Monday, 15 May 2017

Metaphysics, Ontology, Immanence

Where metaphysics is the branch of philosophy that deals with abstract concepts (being; knowing; identity; time; space), ontology is the branch of metaphysics which deals with the nature of being. I’m no ontologist, although years ago i did toy with referring to myself a metaphysician - but you should see the kinds of dubious stuff some of the people who call themselves that deal in.

Reading Kathrin Thiele’s Quantum Physics and/as Philosophy: Immanence, Diffraction, and the Ethics of Mattering in Rhizomes #30 (2016), She explains Karen Barad’s relational ontology as an ontology in which individualized things and objects are no longer presupposed as simply there’, in which even the world itself is not simply given’ and out there’, but in which every-thing is accounted for as an enactment of the entangled nature of nature.”


Immanence refers to those philosophical and metaphysical theories of divine presence in which the divine encompasses or is manifested in the material world. Immanence is usually applied in monotheistic, pantheistic, pandeistic, or panentheistic faiths to suggest that the spiritual world permeates the mundane.

In this sense perhaps it is fair to say that the idea of immanence directly opposes the idea of transcendence. The way out of the human predicament is not through transcending it and entering the world of the divine, the spiritual world - which exists only in the imagination - rather it is by truly entering the material world, where matter matters. This is a world not beyond subject/object in the way that a Buddhist might think of enlightenment but an experience of being/becoming prior to subjects and objects.

I have some problems with Leonard Lawlor’s explaination of immanence in Symptoms of the Planetary Condition: A Critical Vocabulary’ (Mercedes Bunz, Birgit Mara Kaiser and Kathrin Thiele Eds. meson press 2017.) but it’s all I’ve got:

Del­euze and Guattari define immanence as experience: immanence is a field of experience” (1994, 46–48). When they speak of a field of experience, Deleuze and Guattari ask us, however, to reverse the traditional way we think of experience. Usually, we think of experience as a relation between a sub­ject who senses and an object that is sensed. Usually, we think of experience as vision and something seen. In this case, the experience and the thing seen are related back to the seeing subject who synthesizes the views of the thing seen. The syn­thetic activity of the subject is therefore prior to the experience and makes it possible. By asking us to reverse the traditional view of experience, Deleuze and Guattari ask us to imagine experience itself as being prior to subjects and objects.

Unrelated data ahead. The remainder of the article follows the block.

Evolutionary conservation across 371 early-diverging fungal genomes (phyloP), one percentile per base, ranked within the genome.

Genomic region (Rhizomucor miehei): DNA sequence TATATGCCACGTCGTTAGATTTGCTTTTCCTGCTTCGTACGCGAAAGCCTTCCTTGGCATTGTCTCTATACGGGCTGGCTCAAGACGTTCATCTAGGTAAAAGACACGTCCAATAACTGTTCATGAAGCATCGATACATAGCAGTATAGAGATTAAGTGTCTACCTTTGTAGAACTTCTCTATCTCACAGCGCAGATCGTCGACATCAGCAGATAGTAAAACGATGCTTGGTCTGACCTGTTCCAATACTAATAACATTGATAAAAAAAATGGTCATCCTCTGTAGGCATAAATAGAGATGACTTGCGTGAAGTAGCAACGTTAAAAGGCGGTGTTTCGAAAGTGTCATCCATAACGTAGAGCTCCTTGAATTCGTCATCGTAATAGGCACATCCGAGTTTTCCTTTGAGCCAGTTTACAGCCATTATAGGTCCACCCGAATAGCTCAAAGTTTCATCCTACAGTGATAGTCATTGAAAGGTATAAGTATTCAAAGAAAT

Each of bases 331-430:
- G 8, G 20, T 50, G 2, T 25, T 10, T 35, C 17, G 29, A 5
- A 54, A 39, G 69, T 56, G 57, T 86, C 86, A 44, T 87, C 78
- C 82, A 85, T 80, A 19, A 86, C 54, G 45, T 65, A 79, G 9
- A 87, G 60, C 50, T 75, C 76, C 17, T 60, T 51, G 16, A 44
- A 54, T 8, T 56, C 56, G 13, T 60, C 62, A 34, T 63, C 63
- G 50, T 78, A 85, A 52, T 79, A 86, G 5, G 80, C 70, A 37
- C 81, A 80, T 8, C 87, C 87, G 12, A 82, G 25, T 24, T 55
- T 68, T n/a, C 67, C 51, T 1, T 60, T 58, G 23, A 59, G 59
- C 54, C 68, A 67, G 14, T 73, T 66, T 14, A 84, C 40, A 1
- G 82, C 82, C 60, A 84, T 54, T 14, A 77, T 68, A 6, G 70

Thanks again to phenomenology, we can imagine such a subjectless and objectless field of experience. Maurice Merleau-­Ponty has shown that, in our usual, everyday experience, our vision is oriented by the objects and the world that surrounds them. The thing seen presents pro les that motivate the viewer’s synthetic activity, and the profiles appear against the background of a world that already makes sense. However, like Deleuze and Guattari, Merleau­-Ponty also asks us to reverse this common under­standing of experience. He asks us, for example, to think of night­ time experience, experience during a very dark night. In such an experience, we lose the orientation of the object and the world as its background. In fact, the night envelops me, it penetrates me through all of my senses, it suffocates my memories, and it all but effaces my personal identity” (Merleau­-Ponty 2012, 296). Merleau­-Ponty himself compares the experience of the night to mystical experience, which implies that, when we follow the reversal of normal experience, we find ourselves in an unusual experience. Being in an almost mad experience is not something we should fear: only in such experience are we jarred out of our common sense opinions and beliefs. It opens our minds to other ideas and thought. Only through such a nearly mad experience are we able to enter into immanence. Only through such an experience are we able to engage in immanent critique. As Merleau­-Ponty might have said, we enter into immanence only by trying to depersonalize experience. The required depersonalization explains why the idea of immanence is so difficult for us to understand.